Guided Drawing Lesson of The Cat in the Hat

Enjoy Read Across American by doing a guided drawing lesson!

1. Make a dot in the middle of the page.
2. Starting at the dot make an oval below. it.
3. Make a cat nose in the center of the face.
4. Make a fat cheek on the side of the face and bring it around to be the smile.
5. Make eyes out of a 9 and a 6.
6. Add pupils, eyebrows and whiskers.
7. Draw a cat ear.
8. Draw a brim going beyond the head.
9. Draw the back of the hat by shading below the brim, stopping at the head.
10. Draw a tall and crooked hat.
11. Draw a neck.
12 Draw a large or small bow.
13. Give him some fur on the side of his face and neck.
14. Color his hat anything but Red and White!
15. Sign your masterpiece.
16. Have an art show.

Giants, Ogres and Trolls, Oh My!

Today we made our cooperative giants. Each group of three students were to work together to construct a giant, ogre or a troll. Then I took a picture of each student looking terrified and printed them as 8X10's. Each student then cut their picture out as a paper doll and placed them around the creatures. The kids loved placing themselves on the collage as they became part of the art.

Tomorrow we are going to make a full class joint construct of Abiyoyo. We will see how it goes.

Our mural in the works!

Posing for the "Terrified" picture.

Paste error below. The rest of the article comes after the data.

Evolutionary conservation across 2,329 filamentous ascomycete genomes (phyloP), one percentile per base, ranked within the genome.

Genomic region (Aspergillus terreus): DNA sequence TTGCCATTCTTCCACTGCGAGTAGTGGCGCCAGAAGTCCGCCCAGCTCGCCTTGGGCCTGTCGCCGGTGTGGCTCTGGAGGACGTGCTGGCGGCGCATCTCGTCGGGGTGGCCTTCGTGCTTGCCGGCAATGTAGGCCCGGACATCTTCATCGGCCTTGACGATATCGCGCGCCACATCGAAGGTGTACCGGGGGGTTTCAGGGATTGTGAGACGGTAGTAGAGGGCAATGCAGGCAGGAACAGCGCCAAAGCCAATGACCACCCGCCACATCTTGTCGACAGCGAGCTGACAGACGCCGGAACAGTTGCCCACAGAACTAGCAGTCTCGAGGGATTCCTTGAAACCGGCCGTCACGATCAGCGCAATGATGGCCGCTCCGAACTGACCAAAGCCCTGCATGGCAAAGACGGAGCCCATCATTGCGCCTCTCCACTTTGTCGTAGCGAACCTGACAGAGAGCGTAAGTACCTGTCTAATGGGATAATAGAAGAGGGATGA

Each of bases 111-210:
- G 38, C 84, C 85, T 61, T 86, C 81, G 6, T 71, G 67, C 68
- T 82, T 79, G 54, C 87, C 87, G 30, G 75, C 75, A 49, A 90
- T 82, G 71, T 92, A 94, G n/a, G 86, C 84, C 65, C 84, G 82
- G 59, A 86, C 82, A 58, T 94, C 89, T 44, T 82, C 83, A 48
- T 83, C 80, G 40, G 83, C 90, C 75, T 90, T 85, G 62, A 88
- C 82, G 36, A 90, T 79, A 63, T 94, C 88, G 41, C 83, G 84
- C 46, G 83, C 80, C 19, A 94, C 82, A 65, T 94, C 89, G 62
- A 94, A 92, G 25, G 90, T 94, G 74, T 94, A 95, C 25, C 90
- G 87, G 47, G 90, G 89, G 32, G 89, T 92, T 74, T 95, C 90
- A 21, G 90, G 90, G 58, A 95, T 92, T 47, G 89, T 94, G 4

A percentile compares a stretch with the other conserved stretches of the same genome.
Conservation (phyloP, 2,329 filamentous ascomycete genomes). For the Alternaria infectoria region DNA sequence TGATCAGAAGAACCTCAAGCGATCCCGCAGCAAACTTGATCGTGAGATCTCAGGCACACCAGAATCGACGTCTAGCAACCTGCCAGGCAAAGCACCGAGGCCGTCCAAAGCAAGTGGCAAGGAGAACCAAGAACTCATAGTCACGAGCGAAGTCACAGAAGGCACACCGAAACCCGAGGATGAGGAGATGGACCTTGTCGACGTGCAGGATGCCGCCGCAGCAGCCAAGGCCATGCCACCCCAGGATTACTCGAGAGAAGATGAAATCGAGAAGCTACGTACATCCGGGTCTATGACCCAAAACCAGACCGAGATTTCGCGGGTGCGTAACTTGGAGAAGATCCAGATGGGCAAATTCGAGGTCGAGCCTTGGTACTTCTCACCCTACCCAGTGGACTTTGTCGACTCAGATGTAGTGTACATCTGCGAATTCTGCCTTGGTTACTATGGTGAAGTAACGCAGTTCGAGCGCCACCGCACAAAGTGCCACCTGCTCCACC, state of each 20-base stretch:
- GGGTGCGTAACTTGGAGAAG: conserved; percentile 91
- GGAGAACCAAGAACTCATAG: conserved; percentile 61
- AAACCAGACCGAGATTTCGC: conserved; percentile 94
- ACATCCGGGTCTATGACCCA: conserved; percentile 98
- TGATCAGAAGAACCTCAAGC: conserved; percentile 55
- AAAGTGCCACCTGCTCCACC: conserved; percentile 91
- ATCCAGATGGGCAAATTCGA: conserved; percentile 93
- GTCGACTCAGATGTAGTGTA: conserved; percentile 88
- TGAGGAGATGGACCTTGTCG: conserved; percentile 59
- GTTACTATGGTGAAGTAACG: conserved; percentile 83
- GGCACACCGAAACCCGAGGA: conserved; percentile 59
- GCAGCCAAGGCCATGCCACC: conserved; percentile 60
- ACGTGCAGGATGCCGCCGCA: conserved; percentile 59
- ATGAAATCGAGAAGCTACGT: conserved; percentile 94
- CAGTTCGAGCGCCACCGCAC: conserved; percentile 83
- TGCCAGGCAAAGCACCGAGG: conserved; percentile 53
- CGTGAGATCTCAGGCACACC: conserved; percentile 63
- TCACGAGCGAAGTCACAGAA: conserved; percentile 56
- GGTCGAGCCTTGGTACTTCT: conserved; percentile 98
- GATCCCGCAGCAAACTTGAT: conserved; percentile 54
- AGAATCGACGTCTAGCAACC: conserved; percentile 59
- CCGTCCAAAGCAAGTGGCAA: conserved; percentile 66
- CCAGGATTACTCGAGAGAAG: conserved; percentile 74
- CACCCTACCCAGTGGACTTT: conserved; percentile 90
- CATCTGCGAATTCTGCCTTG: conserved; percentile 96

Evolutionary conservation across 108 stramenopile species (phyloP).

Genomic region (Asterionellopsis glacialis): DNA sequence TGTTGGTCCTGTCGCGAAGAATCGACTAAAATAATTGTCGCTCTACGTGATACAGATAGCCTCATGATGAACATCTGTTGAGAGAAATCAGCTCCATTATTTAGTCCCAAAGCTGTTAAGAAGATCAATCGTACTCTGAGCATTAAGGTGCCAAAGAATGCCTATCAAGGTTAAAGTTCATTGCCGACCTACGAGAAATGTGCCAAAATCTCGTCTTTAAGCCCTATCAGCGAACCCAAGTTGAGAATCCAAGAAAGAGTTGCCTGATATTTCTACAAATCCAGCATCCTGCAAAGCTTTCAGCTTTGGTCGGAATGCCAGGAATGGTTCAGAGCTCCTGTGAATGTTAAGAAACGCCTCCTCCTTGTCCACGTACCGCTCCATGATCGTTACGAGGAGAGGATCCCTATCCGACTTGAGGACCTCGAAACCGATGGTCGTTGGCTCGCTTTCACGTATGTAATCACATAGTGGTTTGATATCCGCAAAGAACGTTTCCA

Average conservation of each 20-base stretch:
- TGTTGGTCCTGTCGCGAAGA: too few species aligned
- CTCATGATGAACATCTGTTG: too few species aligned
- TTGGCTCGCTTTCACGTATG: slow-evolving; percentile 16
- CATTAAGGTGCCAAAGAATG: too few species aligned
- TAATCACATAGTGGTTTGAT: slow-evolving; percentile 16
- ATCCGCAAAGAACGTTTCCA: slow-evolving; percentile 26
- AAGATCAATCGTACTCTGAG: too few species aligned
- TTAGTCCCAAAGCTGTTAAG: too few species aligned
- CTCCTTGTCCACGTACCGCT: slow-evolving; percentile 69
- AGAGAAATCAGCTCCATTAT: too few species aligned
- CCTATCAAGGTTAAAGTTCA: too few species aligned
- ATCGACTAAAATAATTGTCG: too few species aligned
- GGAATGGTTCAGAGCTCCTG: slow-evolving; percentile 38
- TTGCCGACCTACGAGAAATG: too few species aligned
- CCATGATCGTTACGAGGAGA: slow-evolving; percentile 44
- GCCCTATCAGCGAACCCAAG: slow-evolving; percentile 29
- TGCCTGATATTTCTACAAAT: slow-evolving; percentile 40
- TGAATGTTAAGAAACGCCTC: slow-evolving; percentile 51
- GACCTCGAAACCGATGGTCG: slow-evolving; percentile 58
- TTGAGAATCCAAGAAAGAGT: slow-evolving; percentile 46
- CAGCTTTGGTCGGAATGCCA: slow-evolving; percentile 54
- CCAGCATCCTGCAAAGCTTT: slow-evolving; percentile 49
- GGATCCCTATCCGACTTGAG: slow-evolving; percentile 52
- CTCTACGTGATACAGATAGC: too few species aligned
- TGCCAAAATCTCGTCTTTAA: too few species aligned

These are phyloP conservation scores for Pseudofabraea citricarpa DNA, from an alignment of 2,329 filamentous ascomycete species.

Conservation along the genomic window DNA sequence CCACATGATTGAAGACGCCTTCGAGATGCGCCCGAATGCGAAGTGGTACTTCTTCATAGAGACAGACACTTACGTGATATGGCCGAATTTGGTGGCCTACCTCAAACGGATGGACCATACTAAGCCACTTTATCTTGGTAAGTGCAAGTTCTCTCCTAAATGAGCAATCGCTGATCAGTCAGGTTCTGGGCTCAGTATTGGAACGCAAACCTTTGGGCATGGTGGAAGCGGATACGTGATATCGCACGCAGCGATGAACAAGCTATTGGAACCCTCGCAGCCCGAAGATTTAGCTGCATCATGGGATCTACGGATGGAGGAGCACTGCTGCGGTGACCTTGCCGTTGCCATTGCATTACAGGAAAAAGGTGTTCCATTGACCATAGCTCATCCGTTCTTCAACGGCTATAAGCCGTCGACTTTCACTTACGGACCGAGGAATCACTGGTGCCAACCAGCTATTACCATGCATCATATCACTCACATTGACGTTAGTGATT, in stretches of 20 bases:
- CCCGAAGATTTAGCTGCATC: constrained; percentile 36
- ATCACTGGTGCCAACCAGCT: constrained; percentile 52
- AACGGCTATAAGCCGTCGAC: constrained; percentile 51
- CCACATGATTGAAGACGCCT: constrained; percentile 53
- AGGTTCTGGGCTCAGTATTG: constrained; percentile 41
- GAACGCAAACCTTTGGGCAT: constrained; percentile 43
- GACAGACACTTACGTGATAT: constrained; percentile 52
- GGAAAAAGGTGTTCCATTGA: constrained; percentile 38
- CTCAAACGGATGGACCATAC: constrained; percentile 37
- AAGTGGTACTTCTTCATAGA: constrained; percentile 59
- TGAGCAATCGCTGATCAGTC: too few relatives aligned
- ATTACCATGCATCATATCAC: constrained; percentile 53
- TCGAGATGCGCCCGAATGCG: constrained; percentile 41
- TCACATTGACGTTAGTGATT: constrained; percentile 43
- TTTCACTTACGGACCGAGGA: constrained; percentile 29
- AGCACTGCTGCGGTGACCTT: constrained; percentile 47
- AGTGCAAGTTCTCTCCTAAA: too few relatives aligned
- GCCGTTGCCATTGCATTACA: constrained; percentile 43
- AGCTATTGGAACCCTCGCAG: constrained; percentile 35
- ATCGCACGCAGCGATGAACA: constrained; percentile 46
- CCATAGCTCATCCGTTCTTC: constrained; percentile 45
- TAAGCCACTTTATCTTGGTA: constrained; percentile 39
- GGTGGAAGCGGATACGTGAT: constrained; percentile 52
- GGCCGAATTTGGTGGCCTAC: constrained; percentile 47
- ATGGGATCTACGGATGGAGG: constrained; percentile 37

Be sure to check out our unit on Folk Tales that include Giants, Ogres and Trolls at our online stores!
Always one of my students favorite units!!

Letter Paddles

Looking for another way to read words? Check out these letter paddles Kathleen just purchased for her classroom from Lakeshore (Don't you wish all teachers owned stock in that company?). There are 26 paddles in a sturdy storage box - the uppercase letter is on one side and the lowercase letter is on the other. The paddles can be used to make CVC and CVCe words as well as words with blends and digraphs. 

The letter paddles generated a lot of interest and enthusiasm! Two students held the rime of the word while six other students took turns holding different beginning consonants. The students were eager to hold the paddles; more importantly, even struggling students enthusiastically volunteered to read the words formed when their classmates held the paddles.

Building Brain Power By Hand

During our exploration of insects, I challenged the students (during rotation time) to build a bug city at the Construction Center. It's amazing to me to watch what the students come up with when given a task like this because it's a clear demonstration of their level of critical thinking. For example, these pictures show what one of the groups was able to construct:

Notice how they have built up from the table, how they have made nooks for individual bugs, even how they have sorted the bugs by type to let bugs of the same family "live" together. 

It is of great importance to have activities such as this available in my classroom; because our hands are so important to our brains. By using our hands to build, to touch, to explore, we form connections that help us not only to understand the world around us, but to think about the world around us.

Here are some other skills the children are developing by working at the Construction Center:
--Respecting the work of others
--Making choices and decisions
--Negotiating ideas
--Using creative, divergent thinking
--Dialoguing and problem solving
--Determining how real objects fit together
--Experimenting with the properties of physical objects, such as gravity, weight, stability, and balance

Amazing Water

Water is amazing! It covers over 70 percent of the earth and makes up over 70 percent of the human body. Beyond it’s importance in our lives, water is fun!